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Approved research

The Neuropsychological Consequences of Coeliac Disease

Principal Investigator: Dr Iain Croall
Approved Research ID: 43043
Approval date: December 7th 2018

Lay summary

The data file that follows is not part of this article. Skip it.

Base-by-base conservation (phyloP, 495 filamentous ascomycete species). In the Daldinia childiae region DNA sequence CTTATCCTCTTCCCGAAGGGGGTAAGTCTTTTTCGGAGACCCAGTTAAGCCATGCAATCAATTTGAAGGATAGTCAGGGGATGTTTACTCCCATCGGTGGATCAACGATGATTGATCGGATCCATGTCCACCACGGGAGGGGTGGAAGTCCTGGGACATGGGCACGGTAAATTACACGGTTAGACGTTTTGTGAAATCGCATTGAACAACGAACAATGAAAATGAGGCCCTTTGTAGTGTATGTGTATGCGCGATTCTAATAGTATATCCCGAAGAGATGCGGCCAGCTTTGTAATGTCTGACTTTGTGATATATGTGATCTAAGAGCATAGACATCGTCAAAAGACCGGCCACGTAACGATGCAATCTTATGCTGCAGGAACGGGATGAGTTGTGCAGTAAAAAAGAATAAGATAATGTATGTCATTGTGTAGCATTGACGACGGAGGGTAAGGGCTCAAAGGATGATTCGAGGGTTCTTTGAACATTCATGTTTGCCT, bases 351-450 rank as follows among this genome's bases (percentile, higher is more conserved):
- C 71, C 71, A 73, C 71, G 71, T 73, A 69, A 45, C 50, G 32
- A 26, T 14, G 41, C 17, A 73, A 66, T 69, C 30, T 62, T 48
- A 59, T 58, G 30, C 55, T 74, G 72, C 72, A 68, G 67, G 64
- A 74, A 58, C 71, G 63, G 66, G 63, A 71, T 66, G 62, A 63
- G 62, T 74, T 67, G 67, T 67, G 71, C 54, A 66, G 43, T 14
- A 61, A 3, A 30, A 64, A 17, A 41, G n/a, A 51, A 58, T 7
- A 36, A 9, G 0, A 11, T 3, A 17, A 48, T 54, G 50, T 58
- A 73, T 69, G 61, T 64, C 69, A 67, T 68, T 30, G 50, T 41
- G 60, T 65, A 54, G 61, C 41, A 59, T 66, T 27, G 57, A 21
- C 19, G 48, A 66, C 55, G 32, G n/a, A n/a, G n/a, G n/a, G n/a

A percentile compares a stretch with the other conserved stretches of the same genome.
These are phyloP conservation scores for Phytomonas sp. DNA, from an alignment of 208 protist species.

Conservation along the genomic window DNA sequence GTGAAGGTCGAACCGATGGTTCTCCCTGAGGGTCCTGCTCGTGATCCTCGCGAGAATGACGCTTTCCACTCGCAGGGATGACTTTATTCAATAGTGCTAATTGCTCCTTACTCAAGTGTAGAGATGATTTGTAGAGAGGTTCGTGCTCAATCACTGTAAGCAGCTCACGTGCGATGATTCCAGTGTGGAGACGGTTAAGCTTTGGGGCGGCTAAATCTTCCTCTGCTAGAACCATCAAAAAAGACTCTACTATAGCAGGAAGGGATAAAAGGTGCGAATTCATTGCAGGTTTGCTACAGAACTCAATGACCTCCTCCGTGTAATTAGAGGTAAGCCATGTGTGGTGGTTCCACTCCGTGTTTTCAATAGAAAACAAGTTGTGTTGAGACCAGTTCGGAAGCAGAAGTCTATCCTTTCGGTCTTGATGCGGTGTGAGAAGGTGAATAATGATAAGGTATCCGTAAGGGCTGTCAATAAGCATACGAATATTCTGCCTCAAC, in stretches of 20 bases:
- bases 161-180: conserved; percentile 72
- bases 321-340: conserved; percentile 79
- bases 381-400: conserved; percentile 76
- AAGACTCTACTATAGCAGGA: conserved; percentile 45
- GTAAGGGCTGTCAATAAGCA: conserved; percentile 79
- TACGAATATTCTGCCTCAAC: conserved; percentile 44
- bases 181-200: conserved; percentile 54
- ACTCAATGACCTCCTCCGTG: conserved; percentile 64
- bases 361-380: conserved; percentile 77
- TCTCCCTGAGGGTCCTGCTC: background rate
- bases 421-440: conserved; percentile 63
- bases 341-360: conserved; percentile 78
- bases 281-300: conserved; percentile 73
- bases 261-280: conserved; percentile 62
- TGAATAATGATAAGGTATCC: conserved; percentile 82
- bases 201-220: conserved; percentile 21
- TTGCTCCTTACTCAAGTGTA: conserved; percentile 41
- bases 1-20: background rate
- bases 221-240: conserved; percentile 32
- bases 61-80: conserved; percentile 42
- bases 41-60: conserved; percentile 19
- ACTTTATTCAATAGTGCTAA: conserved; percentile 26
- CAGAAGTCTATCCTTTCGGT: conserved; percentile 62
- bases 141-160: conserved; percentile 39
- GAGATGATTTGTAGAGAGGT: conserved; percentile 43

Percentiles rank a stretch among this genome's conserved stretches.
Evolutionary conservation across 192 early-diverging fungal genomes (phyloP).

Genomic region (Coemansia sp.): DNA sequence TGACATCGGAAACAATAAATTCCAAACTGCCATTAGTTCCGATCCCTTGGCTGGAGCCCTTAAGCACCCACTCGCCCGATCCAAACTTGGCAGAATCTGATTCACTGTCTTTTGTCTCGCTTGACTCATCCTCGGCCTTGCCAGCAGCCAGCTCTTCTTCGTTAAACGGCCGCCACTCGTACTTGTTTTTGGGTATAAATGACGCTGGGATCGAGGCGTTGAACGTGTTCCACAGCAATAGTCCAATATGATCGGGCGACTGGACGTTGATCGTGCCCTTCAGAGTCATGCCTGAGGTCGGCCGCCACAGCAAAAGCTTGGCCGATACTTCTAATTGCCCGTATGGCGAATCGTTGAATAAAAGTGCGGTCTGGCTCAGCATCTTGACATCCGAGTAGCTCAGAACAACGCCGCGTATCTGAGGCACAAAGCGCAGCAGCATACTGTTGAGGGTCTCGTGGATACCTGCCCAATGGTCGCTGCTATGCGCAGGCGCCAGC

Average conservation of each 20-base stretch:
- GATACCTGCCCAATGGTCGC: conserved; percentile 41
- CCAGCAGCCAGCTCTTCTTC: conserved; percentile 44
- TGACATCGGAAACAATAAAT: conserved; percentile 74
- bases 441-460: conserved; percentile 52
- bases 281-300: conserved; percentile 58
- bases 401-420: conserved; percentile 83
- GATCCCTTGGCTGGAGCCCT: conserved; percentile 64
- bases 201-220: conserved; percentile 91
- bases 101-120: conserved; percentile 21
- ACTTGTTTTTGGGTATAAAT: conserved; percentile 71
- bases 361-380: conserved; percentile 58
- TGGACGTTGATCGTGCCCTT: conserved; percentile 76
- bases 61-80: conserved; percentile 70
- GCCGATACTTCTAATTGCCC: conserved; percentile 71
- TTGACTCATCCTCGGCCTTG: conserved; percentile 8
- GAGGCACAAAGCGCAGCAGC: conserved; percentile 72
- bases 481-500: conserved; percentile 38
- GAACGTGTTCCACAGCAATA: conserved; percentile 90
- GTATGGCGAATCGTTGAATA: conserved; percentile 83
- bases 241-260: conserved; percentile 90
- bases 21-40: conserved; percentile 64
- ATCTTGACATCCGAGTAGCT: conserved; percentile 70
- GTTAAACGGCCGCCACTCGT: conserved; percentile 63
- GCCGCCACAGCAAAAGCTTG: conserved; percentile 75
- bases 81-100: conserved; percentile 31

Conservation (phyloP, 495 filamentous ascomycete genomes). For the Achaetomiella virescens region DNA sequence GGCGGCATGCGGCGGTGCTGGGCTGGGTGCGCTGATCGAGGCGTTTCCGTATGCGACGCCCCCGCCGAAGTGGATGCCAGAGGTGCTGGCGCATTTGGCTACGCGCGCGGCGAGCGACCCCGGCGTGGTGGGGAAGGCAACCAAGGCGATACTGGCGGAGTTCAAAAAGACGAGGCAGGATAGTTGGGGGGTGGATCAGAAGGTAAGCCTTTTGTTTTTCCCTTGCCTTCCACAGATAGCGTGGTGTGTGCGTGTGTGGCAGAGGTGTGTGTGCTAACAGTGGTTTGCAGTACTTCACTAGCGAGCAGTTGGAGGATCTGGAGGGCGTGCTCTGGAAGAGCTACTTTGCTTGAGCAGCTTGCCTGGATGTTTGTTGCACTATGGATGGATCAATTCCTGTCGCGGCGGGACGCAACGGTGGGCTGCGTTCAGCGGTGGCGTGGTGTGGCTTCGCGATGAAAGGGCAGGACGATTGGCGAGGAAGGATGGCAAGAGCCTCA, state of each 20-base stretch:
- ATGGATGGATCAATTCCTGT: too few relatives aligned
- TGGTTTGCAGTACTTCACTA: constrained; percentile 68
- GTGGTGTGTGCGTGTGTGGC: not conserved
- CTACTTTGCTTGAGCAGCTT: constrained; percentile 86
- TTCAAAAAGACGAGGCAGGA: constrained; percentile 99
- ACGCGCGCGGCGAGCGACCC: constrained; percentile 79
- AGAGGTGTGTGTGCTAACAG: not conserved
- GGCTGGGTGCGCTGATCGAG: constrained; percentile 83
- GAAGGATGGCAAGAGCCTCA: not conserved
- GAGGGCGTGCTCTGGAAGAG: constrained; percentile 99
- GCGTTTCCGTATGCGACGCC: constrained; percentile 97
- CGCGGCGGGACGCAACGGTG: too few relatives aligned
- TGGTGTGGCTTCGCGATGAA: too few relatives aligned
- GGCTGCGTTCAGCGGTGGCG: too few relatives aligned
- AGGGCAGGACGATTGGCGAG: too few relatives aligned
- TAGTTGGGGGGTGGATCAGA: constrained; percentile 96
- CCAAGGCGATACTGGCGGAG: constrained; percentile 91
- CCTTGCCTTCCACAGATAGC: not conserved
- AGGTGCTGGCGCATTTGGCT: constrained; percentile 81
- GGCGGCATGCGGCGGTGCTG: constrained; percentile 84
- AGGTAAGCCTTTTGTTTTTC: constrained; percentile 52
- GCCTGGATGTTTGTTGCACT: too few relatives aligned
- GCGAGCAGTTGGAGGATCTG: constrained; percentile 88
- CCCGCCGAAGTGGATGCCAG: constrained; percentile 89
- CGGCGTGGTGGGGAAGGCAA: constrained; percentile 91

Coeliac disease is an illness where people become unwell after eating gluten. While coeliac disease is often thought of as a gut condition, it is known to affect the brain in a number of ways. People with coeliac disease often have a range of brain-based symptoms (headaches and 'foggy brain' etc.), and research has also shown types of brain damage and cognitive problems to be present in patients. While this existing research is valuable there are also a number of ways which it could be improved and expanded upon. There are very few studies looking at this topic, and what studies there are often have small sample sizes which affects how confident we can be in their findings. The brain imaging studies have also been restricted to using 'standard' types of MR scanning, when 'advanced' sorts of imaging would help us better understand the full range and form that the brain damage takes. Also, no study has yet linked any brain damage to cognitive problems in coeliac disease; this is a particularly interesting thing to do as it gives us an idea of which types of brain damage are causing the cognitive deficits. Finally, some recent research has suggested that people with coeliac disease might have a higher risk of developing a kind of dementia driven by the brain's blood vessels deteriorating, although exactly why coeliac causes this to happen is not clear. This study will use data from the UK Biobank to be the first to use various advanced MRI techniques in combination with cognitive testing to study the ways that coeliac disease damages the brain. It will compare 'standard' / 'advanced' brain imaging and cognitive scores between people with coeliac disease against matched controls. It will also associate imaging with cognition to more directly see how brain changes lead to cognitive problems, and see if people with coeliac disease show signs of damaged blood vessels. This study has the potential to show many new findings and also raise awareness of the neurological problems seen in coeliac disease.